This week marks the 65th anniversary of the start of Battle of the Bulge. It was the huge offensive mounted by the German High Command in the waning days of World War II. Some 19,000 U.S. troops died in the battle which was fought in the depths of one of the worst winters in years in Europe.
This weekend, the Parkway movie theater in Minneapolis will host veterans of the Battle of the Bulge, now in their '80s to talk about their experiences.
Bill DeVitt and Jerry Nauss like to kid each other.
"Jerry's not as old as I am, of course," DeVitt said.
"There's only a couple of months difference," Nauss laughed back.
But the two Minnesotans sat in the foyer of the Parkway Theater to talk about a serious time.
They were both in Europe, four and a half months after D-Day, when half a million German troops attacked in a massive counter offensive. Bill DeVitt said Hitler's plan was to break through the Allied lines.
"And separate the American army to the south, and the British army to the north," he said.
Hitler hoped to turn the course of the war. By splitting the Allies and overwhelming the individual armies in the west, he could then focus on beating the Russians in the east.
The Allies outnumbered the Germans, but the Germans were better equipped with Panzer tanks. Jerry Nauss served with the 1st Infantry, the Big Red One. He landed at Omaha Beach on D-Day then his unit fought its way across Europe. He said they were exhausted and hoping for a break. On the night of Dec. 16, 1944, when the Germans launched their attack, he didn't know what was coming.
"Had no idea, no idea; and even when we were alerted we didn't know," Nauss said.
“These guys are dying at 1,500 a day. They are not going to be around here much longer.”Joe Minjares, talking about WWII veterans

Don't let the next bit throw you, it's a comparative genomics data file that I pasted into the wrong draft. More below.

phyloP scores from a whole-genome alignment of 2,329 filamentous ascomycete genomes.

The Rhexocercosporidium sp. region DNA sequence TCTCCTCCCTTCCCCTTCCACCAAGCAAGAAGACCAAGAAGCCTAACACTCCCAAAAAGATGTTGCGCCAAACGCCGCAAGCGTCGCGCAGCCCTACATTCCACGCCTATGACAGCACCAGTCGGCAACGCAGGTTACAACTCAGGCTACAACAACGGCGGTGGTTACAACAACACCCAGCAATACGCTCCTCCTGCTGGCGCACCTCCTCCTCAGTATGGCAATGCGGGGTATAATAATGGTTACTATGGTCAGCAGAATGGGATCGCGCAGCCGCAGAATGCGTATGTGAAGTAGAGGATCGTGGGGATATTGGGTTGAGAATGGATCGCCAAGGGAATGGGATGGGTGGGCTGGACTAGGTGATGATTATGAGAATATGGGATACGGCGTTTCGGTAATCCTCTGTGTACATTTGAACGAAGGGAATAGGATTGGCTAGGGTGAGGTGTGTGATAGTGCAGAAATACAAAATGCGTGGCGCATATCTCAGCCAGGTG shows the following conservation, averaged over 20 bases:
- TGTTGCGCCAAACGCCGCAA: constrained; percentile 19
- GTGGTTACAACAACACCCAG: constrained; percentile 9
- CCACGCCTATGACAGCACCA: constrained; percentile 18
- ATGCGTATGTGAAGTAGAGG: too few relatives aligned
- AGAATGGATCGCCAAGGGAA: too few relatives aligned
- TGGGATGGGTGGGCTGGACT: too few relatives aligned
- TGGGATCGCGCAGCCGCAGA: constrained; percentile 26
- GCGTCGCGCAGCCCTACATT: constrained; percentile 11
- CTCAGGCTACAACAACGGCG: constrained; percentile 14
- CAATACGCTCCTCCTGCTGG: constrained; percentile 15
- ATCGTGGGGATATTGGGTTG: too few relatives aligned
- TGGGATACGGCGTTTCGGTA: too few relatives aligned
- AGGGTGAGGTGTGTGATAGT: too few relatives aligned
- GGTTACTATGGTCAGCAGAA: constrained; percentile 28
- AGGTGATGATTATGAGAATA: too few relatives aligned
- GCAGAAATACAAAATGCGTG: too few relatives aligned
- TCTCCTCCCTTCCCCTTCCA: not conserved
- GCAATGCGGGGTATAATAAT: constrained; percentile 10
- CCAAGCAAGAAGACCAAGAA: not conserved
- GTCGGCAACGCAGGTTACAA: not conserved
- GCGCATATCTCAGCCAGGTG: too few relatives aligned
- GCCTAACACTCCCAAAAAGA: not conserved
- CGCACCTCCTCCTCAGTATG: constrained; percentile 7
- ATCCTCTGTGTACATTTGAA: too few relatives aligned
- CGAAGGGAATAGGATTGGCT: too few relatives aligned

The Battle of the Bulge was hard fought in horrible conditions.
"This was the most snow and the coldest winter that area had had in years," Nauss said.
Frostbite and trench foot was as much the enemy as German troops for the Doughboys fighting from foxholes. The battle raged for five weeks before the Allies gained the upper hand.
As Nauss and Devitt talk, the story of the Battle of the Bulge plays out on the screen in the Parkway. This is "The Battleground," an Academy Award-winning film made just after the war.
The two veterans say the film captures the historical details of the battle, and gives a flavor of what it was like to be there. Of course a movie can't capture everything.
Bill DeVitt said his Battle of the Bulge was short, just one day. His unit joined the battle in January. He was with two other members of his unit the first night, preparing for a dawn attack. A mortar shell exploded nearby hitting all three of them. Devitt said he was wounded in three places, but it was hard to tell what was going on.
"It was pitch black. You can't have any lights. What can you do?" he said.
Somehow a medic got to them, and he spent four months in the hospital recovering. He said he doesn't know to this day if the sergeant with them survived.
Joe Minjares listened intently to the stories. He owns the Parkway, and arranged the Battle of the Bulge screenings. He said it's just an excuse to invite veterans to speak about their experiences to the audience after the film.
Historians say the Battle of the Bulge was the single largest and bloodiest battle involving U.S. forces in World War II. Yet Minjares said he found no reference to it in the media on Wednesday, the anniversary of the initial German assault.
"I don't think that people do remember," he said. "I think people leave the responsibility to remember to someone else, and that's how the memories die. These guys are dying at 1,500 a day. They are not going to be around here much longer."
Minjares' father fought in the Pacific during World War II and he said he wishes he had asked his dad more questions about his experiences before he died.
"And when I am with these guys, I feel closer to my dad," he said.
Half a dozen veterans spoke at the Parkway's Battle of the Bulge event on Wednesday. They'll be back this weekend.
Both Jerry Nauss and Bill DeVitt have written books about their experiences. They say wars are fought differently today, but Nauss said one thing remains unchanged.
"War is terrible.You do everything you can in order to gain peace," he said. "Unfortunately people have to be reasonable, and that's our problem today."
The Parkway will present screenings of "The Battleground" at 2 p.m. on Saturday and noon on Sunday. Both screenings will be followed by a discussion with Battle of the Bulge veterans.